Flat rate Mobile Broadband coming

Hutchison Whampoa Limited announced the global launch of the X-Series from 3. The X-Series from 3 marks the beginning of the internet via mobile broadband, and heralds a new way of doing business for mobile network operators.

It will extend several of the core applications and uses of the broadband internet to the mobile handset, with a new pricing model.

The X-Series from 3 will be supported by the leading internet companies, cutting-edge handsets from the world's leading mobile manufacturers and premium customer service.

Customers will be able to make unlimited calls from their mobile using Skype, watch their home television via their mobile using Sling, access their home PC remotely using Orb and have access to the best of internet and messaging services from Yahoo!, Windows Live Messenger and Google.

The X-Series from 3 will be priced like fixed line broadband. It will offer use of mobile internet services free at the time of use, for a flat fee. The X-Series from 3 will be available in the UK from the 1st December 2006 and in 3's other markets around the world in early 2007. Each 3 company will provide further details as they launch X-Series in their markets.

X-Series customers will be charged flat access fees for X-Series mobile broadband services on top of their basic subscription. The access fees will include all you can Skype, all you can chat by instant text message and all you can search and browse.

There will initially be an additional access fee for customers who also take higher-bandwidth services like Sling and Orb. Just like the fixed line internet, all X-Series services will be free at the point of use, subject only to fair usage limits.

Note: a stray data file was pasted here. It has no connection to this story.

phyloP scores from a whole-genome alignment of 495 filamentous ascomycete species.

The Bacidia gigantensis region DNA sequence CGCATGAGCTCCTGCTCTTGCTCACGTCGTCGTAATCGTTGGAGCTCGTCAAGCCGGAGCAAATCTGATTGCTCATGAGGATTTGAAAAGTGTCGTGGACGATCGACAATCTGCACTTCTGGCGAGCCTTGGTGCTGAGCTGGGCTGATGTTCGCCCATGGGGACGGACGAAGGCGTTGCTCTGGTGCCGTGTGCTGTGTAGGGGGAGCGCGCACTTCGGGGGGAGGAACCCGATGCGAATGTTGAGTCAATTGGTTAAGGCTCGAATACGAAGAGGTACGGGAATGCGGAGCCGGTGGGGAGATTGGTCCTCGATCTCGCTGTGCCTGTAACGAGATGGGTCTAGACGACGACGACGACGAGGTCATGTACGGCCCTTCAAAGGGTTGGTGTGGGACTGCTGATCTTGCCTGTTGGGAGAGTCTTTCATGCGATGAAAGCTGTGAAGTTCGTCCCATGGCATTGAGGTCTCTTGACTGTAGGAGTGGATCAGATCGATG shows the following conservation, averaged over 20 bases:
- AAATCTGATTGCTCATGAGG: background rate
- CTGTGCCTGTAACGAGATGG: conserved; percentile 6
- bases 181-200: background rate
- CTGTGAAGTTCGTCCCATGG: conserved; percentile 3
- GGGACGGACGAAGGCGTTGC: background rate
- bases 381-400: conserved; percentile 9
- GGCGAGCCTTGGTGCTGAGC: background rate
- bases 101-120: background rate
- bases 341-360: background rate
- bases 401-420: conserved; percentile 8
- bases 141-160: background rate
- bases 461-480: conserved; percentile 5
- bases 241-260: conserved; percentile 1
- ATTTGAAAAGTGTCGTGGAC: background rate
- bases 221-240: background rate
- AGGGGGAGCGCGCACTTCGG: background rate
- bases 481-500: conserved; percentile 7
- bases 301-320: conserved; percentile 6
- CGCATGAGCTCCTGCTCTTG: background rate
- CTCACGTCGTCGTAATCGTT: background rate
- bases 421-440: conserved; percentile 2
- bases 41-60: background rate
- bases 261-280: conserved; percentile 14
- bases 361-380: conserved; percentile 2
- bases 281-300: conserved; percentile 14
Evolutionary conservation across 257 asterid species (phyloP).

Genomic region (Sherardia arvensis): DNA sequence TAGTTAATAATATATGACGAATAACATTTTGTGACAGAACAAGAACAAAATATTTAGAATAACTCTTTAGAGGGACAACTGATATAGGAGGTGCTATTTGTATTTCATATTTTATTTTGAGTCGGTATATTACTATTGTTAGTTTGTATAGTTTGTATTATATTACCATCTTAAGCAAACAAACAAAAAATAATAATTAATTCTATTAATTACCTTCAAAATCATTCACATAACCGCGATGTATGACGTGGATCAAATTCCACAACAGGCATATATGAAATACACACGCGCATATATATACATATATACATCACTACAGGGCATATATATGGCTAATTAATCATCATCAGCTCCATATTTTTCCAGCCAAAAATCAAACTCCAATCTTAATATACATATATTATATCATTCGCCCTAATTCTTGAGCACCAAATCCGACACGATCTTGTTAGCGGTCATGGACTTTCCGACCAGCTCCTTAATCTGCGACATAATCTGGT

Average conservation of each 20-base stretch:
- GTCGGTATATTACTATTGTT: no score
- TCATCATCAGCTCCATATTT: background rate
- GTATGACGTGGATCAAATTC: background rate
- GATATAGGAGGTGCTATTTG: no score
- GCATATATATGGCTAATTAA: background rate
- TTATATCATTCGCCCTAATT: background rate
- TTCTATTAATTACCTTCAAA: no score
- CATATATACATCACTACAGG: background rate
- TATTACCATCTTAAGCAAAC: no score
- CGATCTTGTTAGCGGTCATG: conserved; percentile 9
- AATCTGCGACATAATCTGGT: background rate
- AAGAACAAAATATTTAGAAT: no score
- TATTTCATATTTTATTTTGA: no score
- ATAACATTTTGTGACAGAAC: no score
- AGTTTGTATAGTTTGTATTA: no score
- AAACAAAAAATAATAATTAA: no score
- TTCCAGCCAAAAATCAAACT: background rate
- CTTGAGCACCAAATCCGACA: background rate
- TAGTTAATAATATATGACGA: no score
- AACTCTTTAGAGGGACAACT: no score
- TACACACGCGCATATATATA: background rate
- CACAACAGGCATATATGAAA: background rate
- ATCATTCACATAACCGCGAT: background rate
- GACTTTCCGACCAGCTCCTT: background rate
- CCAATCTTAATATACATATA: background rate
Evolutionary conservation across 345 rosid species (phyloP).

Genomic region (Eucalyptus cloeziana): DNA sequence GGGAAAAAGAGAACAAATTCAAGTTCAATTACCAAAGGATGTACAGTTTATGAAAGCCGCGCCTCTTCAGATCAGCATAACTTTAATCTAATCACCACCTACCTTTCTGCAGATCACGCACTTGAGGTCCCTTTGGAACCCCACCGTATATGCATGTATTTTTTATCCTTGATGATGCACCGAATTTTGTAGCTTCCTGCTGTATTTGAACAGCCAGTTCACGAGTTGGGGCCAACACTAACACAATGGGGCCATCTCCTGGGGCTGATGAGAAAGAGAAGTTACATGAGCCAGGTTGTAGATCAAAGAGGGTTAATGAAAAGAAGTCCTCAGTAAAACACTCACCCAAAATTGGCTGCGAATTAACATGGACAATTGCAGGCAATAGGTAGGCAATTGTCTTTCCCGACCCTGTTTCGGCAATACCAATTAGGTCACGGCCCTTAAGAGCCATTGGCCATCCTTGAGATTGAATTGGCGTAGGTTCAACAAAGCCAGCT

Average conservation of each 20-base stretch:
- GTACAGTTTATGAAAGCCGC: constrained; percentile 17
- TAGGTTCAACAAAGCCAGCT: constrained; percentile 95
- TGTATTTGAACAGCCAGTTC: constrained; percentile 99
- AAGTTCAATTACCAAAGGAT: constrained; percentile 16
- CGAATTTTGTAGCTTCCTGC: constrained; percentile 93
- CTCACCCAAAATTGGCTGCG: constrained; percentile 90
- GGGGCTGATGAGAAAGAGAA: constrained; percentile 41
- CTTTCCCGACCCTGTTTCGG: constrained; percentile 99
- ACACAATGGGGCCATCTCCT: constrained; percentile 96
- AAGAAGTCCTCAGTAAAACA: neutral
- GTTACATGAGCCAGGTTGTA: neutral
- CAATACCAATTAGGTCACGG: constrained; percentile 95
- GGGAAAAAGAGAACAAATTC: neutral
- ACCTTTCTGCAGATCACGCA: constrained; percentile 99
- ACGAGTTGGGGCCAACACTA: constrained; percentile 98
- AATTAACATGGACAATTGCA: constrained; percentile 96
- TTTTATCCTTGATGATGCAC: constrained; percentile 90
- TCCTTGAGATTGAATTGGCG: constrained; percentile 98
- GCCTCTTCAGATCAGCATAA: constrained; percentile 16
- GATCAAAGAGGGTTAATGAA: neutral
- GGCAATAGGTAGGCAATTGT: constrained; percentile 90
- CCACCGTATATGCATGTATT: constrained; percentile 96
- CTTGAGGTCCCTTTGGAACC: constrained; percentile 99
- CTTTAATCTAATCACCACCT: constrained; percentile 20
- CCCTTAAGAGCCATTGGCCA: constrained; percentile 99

The X-Series will lay the foundations for the mobile broadband charging models of the future. The broadband internet is based on a completely different economic model than that of most mobile operators today.

As internet and media technologies have evolved, customers are able to do more at less cost. Customers in the future will be attracted by greater and greater choice, and higher and higher usage levels, for fair, attractive and transparent access fees.

This charging structure overturns the traditional telephony model of charging per minute, per message, per click, per event and per megabyte. This is made possible by the rapid development of all IP (internet protocol) mobile networks, HSDPA and HSUPA network speed upgrades, peer-to-peer technologies, and a number of efficiency improvements in every aspect of a mobile operator's business.

As a result, the cost of providing broadband internet and media applications in mobility may be expected to continue to decline, as it has in the internet and fixed-line broadband world.